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McGlenn v. United States

Court of Appeals of The District of Columbia

July 11, 2019

Royale McGlenn Sr., Appellant,
v.
United States, Appellee.

          Argued April 30, 2019

          Appeal from the Superior Court of the District of Columbia (CF2-9825-17) Hon. Kimberley Knowles, Trial Judge

          Paige Sharpe, with whom Mary Kennedy was on the brief, for appellant.

          Steven B. Snyder, Assistant United States Attorney, with whom Jessie K. Liu, United States Attorney, and Elizabeth Trosman and Puja Bhatia, Assistant United States Attorneys, were on the brief, for appellee.

          Before Fisher, Thompson, and McLeese, Associate Judges.

          McLeese, Associate Judge:

         Appellant Royale McGlenn Sr. appeals from his convictions for firearms offenses, arguing that the trial court erroneously denied his motion to suppress evidence. We affirm.

         I.

         Viewed in the light most favorable to the trial court's ruling, the evidence at the suppression hearing was as follows. At approximately 10:45 pm on June 5, 2017, Metropolitan Police Department officers Sherwin Charles and Angela Galli responded to a report of an assault in progress. When Officer Charles arrived he saw Mr. McGlenn standing outside in front of the location provided in the report. Mr. McGlenn, who matched the description of the suspected assailant, was sweating, not well-oriented, and confused. Officer Charles smelled alcohol or PCP coming from Mr. McGlenn. Officer Charles directed Mr. McGlenn to stop, so that Officer Charles could investigate the reported assault. Mr. McGlenn did not comply, so Officer Charles grabbed Mr. McGlenn. Mr. McGlenn continued to resist, pulling out of his shirt. In Officer Charles's experience, intoxicated individuals tend to be aggressive and noncompliant. For that reason, and given Mr. McGlenn's resistance, Officer Charles handcuffed Mr. McGlenn, to safely detain him while officers investigated the assault. Mr. McGlenn resisted being handcuffed. Officer Charles also radioed for an ambulance to come and assess Mr. McGlenn's medical condition. It is standard practice to call an ambulance to evaluate individuals who are suspected of being high on PCP, because such individuals can suddenly become incredibly aggressive and very strong, and often hurt themselves.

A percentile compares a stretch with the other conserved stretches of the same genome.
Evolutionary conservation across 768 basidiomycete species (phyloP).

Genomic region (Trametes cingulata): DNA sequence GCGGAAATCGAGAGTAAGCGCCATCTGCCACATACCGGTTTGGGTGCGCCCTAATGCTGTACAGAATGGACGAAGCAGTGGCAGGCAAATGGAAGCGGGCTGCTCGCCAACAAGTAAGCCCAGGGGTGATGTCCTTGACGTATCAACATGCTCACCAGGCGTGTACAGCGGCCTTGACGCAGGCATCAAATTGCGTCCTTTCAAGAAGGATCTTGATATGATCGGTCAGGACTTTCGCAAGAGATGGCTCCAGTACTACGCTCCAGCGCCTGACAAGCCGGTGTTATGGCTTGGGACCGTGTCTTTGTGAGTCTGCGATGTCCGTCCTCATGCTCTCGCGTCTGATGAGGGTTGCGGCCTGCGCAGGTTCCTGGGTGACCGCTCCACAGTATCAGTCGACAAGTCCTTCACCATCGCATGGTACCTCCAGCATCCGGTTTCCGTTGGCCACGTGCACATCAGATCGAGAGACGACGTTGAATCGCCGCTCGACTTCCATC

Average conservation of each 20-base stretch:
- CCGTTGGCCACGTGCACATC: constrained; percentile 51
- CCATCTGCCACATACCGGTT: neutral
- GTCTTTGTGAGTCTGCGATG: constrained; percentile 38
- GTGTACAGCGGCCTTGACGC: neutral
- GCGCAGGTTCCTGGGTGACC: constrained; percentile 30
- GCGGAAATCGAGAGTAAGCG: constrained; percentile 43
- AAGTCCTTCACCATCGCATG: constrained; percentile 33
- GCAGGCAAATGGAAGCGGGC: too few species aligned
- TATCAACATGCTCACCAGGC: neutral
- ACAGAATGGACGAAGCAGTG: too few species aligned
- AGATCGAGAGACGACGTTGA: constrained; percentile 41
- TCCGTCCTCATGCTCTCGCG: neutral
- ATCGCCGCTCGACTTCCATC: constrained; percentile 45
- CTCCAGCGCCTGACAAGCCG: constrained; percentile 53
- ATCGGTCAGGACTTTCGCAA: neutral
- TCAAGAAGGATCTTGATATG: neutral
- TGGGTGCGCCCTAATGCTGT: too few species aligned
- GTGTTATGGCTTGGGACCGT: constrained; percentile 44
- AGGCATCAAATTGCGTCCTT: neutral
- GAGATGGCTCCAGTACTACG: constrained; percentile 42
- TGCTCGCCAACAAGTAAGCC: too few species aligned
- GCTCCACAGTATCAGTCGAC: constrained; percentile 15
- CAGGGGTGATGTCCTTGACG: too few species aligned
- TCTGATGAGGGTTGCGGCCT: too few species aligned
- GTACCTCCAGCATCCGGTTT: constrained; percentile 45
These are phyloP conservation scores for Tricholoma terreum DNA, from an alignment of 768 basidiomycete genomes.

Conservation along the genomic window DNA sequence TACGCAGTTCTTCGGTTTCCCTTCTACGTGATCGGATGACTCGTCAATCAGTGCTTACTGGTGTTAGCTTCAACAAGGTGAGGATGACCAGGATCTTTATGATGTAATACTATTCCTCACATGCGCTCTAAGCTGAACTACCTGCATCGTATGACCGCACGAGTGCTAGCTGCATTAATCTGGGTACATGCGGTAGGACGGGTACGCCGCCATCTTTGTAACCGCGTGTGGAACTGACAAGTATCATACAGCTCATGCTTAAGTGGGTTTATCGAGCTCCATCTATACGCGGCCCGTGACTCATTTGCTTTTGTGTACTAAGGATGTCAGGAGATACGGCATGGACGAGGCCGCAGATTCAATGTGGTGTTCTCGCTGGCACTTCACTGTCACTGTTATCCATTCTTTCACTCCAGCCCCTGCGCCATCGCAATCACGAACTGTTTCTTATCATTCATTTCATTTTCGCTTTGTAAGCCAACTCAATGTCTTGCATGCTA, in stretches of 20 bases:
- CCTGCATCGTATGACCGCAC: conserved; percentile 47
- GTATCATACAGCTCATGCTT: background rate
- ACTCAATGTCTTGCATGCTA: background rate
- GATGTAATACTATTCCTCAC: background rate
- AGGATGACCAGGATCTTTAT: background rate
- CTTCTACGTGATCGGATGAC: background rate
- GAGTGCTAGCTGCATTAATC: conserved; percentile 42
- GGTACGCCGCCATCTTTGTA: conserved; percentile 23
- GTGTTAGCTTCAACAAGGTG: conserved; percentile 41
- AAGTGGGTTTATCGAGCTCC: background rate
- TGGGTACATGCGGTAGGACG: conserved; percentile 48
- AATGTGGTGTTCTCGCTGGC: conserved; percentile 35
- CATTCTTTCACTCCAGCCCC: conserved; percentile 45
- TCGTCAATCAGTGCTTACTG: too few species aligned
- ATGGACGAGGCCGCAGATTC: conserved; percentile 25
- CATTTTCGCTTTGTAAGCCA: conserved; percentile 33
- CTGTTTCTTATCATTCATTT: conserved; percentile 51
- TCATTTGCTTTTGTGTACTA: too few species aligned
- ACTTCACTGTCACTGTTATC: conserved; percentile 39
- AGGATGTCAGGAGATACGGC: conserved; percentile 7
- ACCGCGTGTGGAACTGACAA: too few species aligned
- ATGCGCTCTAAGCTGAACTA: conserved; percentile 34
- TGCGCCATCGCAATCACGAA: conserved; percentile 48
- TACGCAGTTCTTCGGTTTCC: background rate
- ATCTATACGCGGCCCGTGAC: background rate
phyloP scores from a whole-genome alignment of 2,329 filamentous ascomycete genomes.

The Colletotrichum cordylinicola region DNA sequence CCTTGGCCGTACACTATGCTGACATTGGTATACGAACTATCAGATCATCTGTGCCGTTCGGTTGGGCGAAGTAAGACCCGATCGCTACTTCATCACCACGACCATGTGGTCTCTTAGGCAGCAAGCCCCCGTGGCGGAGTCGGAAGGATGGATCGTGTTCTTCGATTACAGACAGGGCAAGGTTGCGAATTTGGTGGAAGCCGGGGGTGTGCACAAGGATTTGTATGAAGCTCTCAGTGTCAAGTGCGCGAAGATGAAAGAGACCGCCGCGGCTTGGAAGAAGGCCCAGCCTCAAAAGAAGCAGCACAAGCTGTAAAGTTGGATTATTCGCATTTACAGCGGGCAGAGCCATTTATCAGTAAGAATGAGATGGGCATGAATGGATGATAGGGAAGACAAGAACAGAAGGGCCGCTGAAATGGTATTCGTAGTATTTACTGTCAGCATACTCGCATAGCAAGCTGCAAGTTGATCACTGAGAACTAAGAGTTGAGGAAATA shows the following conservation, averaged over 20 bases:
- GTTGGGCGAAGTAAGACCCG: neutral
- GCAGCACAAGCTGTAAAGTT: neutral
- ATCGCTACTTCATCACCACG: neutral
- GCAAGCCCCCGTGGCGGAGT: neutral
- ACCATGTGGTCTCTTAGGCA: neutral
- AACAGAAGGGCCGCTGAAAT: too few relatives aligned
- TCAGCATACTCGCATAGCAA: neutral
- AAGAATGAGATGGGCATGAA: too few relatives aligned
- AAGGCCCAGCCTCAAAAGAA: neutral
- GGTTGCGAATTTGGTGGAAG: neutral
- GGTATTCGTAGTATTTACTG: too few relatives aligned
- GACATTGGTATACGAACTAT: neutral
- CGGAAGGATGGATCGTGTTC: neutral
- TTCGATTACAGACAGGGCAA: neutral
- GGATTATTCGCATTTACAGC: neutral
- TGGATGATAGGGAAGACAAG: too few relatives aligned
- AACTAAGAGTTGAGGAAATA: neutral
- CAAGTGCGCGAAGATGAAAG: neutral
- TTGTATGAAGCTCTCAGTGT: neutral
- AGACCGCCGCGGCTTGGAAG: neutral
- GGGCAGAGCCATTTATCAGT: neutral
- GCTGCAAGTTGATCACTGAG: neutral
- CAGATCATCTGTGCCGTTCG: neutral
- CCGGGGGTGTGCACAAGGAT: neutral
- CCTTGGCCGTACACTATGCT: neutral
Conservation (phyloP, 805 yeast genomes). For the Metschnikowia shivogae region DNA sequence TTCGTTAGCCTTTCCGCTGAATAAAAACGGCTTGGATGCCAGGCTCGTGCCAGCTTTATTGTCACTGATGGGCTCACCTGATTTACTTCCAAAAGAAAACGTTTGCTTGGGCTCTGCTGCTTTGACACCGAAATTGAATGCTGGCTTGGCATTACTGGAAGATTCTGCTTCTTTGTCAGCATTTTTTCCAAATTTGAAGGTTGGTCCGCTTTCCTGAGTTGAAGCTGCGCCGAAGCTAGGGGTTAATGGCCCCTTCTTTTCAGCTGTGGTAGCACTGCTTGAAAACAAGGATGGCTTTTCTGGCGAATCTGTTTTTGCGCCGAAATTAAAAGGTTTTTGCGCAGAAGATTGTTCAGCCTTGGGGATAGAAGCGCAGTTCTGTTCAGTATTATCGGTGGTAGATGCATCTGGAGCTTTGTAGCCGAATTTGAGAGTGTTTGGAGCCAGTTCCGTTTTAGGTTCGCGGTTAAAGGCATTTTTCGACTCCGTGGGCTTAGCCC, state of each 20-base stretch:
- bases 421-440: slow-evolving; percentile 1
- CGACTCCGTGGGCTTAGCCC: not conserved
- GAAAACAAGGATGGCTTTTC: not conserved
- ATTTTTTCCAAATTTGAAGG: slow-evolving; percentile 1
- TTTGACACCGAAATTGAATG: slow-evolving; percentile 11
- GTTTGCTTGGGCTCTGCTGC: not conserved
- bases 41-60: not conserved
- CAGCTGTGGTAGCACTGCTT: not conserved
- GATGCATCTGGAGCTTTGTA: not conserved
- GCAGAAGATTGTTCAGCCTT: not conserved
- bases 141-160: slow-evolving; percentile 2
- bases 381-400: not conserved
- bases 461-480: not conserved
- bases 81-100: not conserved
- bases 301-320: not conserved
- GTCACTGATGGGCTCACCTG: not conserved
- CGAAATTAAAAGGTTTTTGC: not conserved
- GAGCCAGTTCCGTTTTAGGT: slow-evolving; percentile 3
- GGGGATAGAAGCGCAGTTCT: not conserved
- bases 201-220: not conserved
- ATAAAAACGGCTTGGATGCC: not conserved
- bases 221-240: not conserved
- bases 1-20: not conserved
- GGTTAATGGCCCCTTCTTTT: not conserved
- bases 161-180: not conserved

When Officer Galli arrived, she saw Officer Charles restraining Mr. McGlenn. Officer Galli smelled PCP coming from Mr. McGlenn's person. Mr. McGlenn "appeared to be high on something" and was displaying disorientation and "broken thought process." Officer Galli interviewed Mr. McGlenn's mother, who had called the police. Mr. McGlenn's mother explained that Mr. McGlenn had come into her home and was yelling for his son, who was in bed. Mr. McGlenn's mother concluded that Mr. McGlenn had been smoking something, because he did not usually act the way he was acting. Mr. McGlenn's mother was so frightened that she ran to a neighbor's house and called the police. Mr. McGlenn's mother indicated, however, that no actual assault had occurred. Mr. McGlenn's mother told the police that she wanted Mr. McGlenn to be treated because he was under the influence of something.

         Officer Galli informed Officer Charles of her conversation with Mr. McGlenn's mother. The officers decided not to arrest Mr. McGlenn for assault, but they also decided not to release him until an ambulance came to evaluate him, because he might be a threat to himself or others if he were released. The officers decided to leave Mr. McGlenn in handcuffs until the ambulance arrived, to prevent him from leaving or hurting himself or the officers. During the officers' encounter with Mr. McGlenn, Mr. McGlenn was angry, irate, and upset; was yelling; fumbled to remember information; slurred words; was at one point incoherent; seemed to be "out of it"; and frequently repeated himself. Once he was handcuffed, however, Mr. McGlenn did not act aggressively towards the officers or threaten them. Mr. McGlenn also was able to answer a number of the officers' questions. At one point, Mr. McGlenn stated that he did not remember having seen his mother that evening.

         About ten minutes after the officers decided not to arrest Mr. McGlenn, and while they were waiting for the ambulance to arrive, Mr. McGlenn told the officers that he had a gun in his pants. Officer Charles then recovered a gun from Mr. McGlenn's pants. The officers arrested Mr. McGlenn for possessing the gun. Before he was transported from the scene, Mr. McGlenn was evaluated by medical personnel, who determined that he did not need to go to the hospital.

         The trial court credited the officers' testimony, much of which was corroborated by body-worn camera footage that had been admitted into evidence at the suppression hearing. The trial court determined that even after the assault investigation was over, the officers could lawfully continue to detain Mr. McGlenn until an ambulance came, "for his safety and the safety of the community." Specifically, the trial court relied upon the facts that Mr. McGlenn (1) was sweating heavily and breathing hard; (2) appeared disoriented; (3) was non-compliant to the point of pulling out of his shirt; (4) was at one point incoherent; (5) was slurring his speech; (6) did not seem to understand what was going on, particularly at the beginning of the encounter; (7) had behaved in ...


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